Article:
CREWS Careers: ​​​​​​​Teagan Leitzke

Meet Teagan Leitzke, a PhD student at Montana Technological University and a member of the EPSCoR Track 1 research team. In this interview, Teagan shared information about her work, studies and career pathway with the Montana Girls STEM Collaborative, an outreach program of Montana NSF EPSCoR. Her interview is reprinted here in order to share career pathways with young people in Montana.

Teagan Leitzke

What is your name, and where did you grow up? 

My name is Teagan Leitzke, and I am a Ph.D. candidate at Montana Technological University. I grew up in Wausau, WI and yes, I do love cheese.

What do you do for your job?

I am a graduate research assistant, working towards my Ph.D. in Materials Science. My research is part of a statewide project, working on restoration and improving water quality in affected areas of Montana.

I work on improving water quality in the Upper Clark Fork River, modifying a continuous flow material recovery system to remove contaminants, such as copper and lead, from waters.

Goals for my project include developing an economical and environmentally friendly technique for removing contaminants from affected waters and developing a contaminant recovery method to reduce waste production in the system.

Within the GRA position, I also enjoy participating in outreach opportunities, where demonstration days on campus are one of the awesome ways we get to show high schoolers, prospective students, and undergraduates what we do in the lab. I have also been a research instructor for the Upward Bound program, where we have the opportunity to bring high school students into our lab and do a research project with them for several weeks during the summer.

What did you like to do as a young person? At what age and how did you know you wanted to be a scientist?

I enjoyed being transported to new worlds and going on daring adventures through reading and baking the world a better place by making goodies for my family and friends. I also enjoyed time outside and the peace and quiet that came with a walk through the neighborhood.

By the time I was in fifth grade, I knew I wanted to pursue science, but at that age, I wanted to explore the universe and be an astronaut. As I got older, being exposed to science demonstrations in school and watching shows like Bill Nye the Science Guy and MythBusters kept me passionate about science. These activities left me wanting to put on a lab coat (and safety glasses, of course!) and do experiments, exploring the limits of what we could achieve.

While my dream of being an astronaut may not have happened yet, my education has taken me in many directions that I never expected. I started out in high school loving my physics class and decided to get a Bachelor of Science in physics.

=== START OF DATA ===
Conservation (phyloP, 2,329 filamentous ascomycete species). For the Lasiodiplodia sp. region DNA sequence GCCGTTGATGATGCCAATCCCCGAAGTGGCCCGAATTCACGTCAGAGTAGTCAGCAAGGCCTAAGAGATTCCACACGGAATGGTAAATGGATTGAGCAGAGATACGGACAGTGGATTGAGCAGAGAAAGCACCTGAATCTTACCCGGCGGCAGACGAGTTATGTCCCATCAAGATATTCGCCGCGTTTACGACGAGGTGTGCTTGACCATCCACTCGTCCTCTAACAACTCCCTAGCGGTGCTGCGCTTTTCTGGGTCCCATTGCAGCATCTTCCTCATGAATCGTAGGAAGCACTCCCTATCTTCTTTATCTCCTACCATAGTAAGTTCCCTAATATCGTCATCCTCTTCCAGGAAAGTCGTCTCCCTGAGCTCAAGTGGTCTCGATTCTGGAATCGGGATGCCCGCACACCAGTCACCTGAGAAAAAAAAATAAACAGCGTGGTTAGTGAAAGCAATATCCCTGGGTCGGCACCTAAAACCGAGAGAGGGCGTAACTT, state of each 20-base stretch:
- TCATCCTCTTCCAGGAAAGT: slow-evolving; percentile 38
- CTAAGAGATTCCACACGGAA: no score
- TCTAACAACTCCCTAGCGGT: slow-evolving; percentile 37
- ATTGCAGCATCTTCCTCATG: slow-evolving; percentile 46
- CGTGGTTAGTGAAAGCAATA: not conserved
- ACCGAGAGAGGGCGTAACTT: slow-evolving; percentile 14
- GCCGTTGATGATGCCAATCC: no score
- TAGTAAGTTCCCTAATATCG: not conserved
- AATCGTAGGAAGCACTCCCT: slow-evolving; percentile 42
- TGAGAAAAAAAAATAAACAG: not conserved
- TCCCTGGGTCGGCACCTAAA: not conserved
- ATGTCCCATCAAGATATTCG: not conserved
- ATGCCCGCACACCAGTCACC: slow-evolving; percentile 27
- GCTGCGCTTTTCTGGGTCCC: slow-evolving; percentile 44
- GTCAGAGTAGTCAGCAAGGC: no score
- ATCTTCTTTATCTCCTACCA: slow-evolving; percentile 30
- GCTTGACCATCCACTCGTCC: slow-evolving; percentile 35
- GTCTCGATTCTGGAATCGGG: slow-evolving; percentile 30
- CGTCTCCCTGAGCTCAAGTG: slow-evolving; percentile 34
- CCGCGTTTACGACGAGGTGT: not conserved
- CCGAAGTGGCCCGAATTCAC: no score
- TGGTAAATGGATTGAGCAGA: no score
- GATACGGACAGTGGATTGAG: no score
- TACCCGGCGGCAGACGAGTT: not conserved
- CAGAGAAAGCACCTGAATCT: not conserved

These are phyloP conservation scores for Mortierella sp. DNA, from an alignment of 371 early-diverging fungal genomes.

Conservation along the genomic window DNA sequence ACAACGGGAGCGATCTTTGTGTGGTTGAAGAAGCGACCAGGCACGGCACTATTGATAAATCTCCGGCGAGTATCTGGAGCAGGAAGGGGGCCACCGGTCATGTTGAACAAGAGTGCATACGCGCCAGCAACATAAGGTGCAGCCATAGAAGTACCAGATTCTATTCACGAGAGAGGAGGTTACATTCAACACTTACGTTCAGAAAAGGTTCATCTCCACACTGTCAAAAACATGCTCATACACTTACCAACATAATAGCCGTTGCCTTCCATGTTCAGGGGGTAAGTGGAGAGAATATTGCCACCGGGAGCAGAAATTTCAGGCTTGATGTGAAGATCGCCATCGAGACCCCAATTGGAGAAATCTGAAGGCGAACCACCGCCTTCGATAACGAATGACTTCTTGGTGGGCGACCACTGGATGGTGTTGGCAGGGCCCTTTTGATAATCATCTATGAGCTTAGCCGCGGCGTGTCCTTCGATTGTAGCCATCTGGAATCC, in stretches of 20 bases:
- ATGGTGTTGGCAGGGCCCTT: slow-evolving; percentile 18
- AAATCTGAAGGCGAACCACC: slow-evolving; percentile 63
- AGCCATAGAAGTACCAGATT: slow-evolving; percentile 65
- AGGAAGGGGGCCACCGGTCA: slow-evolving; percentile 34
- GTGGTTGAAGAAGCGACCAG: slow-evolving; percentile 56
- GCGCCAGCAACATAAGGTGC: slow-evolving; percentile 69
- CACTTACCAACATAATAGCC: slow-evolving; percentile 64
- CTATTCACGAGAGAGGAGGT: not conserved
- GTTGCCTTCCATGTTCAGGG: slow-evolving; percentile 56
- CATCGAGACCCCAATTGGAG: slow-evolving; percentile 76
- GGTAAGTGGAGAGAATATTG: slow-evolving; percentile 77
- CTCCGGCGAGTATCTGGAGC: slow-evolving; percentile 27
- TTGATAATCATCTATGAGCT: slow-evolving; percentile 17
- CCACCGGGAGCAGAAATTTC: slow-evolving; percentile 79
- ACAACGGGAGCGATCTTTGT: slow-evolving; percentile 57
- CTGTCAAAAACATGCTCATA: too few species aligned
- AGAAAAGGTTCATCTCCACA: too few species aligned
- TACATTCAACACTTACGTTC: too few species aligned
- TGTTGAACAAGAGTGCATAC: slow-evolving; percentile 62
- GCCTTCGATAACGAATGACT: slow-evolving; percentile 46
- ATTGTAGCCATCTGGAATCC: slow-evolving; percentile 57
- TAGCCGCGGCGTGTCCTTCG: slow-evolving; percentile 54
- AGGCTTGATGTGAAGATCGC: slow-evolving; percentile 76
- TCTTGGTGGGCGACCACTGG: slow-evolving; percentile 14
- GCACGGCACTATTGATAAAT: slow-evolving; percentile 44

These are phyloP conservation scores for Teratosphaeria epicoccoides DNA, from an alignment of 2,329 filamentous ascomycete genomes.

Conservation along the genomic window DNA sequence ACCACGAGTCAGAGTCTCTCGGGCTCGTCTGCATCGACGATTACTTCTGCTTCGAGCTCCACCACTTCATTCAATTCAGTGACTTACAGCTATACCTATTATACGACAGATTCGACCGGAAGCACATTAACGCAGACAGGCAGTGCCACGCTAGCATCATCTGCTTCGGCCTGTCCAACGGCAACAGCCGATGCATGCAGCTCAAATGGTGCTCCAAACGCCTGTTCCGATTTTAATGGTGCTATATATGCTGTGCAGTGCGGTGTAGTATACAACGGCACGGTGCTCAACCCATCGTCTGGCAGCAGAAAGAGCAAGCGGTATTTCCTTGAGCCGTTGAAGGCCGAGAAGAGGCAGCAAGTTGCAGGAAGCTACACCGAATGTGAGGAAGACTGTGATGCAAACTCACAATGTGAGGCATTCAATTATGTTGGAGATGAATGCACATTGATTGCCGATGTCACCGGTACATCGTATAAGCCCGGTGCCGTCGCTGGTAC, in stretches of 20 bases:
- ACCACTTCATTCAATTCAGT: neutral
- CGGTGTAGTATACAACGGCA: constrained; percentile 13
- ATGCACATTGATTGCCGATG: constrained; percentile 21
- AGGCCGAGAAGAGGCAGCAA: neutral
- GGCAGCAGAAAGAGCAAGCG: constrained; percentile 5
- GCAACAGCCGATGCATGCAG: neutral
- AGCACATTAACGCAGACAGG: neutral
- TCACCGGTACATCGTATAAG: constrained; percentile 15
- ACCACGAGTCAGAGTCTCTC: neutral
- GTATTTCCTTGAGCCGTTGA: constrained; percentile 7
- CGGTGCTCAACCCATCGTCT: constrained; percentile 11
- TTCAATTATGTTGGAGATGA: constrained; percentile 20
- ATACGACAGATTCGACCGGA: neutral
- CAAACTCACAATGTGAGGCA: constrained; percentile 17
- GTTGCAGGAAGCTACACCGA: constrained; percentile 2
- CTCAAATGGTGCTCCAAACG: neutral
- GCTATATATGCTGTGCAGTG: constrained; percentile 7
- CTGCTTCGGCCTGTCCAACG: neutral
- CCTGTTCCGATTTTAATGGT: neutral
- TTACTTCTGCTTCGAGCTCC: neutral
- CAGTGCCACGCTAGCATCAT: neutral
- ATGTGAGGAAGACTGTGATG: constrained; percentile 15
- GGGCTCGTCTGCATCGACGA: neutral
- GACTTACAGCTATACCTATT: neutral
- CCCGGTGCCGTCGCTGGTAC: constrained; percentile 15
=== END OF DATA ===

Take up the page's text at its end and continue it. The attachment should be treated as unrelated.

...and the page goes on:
From there, I really wasn’t sure what I wanted to do, so I applied to a bunch of different graduate programs that had projects I was interested in, leading me to the materials science program at Montana Tech. I never thought I would be working with such a big group of people, trying to improve the environment in Montana, but it has given me some great experience and taught me a lot about research environments in an academic setting.

Who were some of the role models, mentors or other adults who influenced you as a young person?

My parents and teachers were very supportive as I was growing up, encouraging me to pursue my interests in science and math. Two of my great uncles taught science and one even worked with NASA for a bit, which influenced my passion for science at a young age as well.

I also had several female friends that wanted to pursue math or science, which made it easier to work through harder classes and not be intimidated by the male-dominated science and math fields, especially during high school and college.

What advice would you give to a Montana kid who is interested in a career like yours?

My first piece of advice would be to get involved in as many opportunities that interest you as you can. I am an introvert and regret not getting involved in more clubs, taking risks on things that might not work out, or applying for research/internship opportunities, preferring to stick to what I was comfortable with.

I know that figuring out what options are out there can be overwhelming, but if you don’t start looking, you won’t get anywhere. I probably missed out on a lot of opportunities and experiences that would have helped me in the long run because I was too afraid to get out of my comfort zone and give them a shot, so try new things and don’t be afraid to make mistakes.

Also, I am a perfectionist, so getting a ‘B’ (or lower) on an assignment or test absolutely crushed me, but a few bad grades are not the end of the world. One bad grade every now and then will not destroy your life, so it’s okay to not be at your best all the time. Knowing your limits and making sure your mental and physical health are intact is just as important as your grades.

One last piece of advice I have is to

Follow your heart and do what makes you happy, not what you think will make everyone else happy.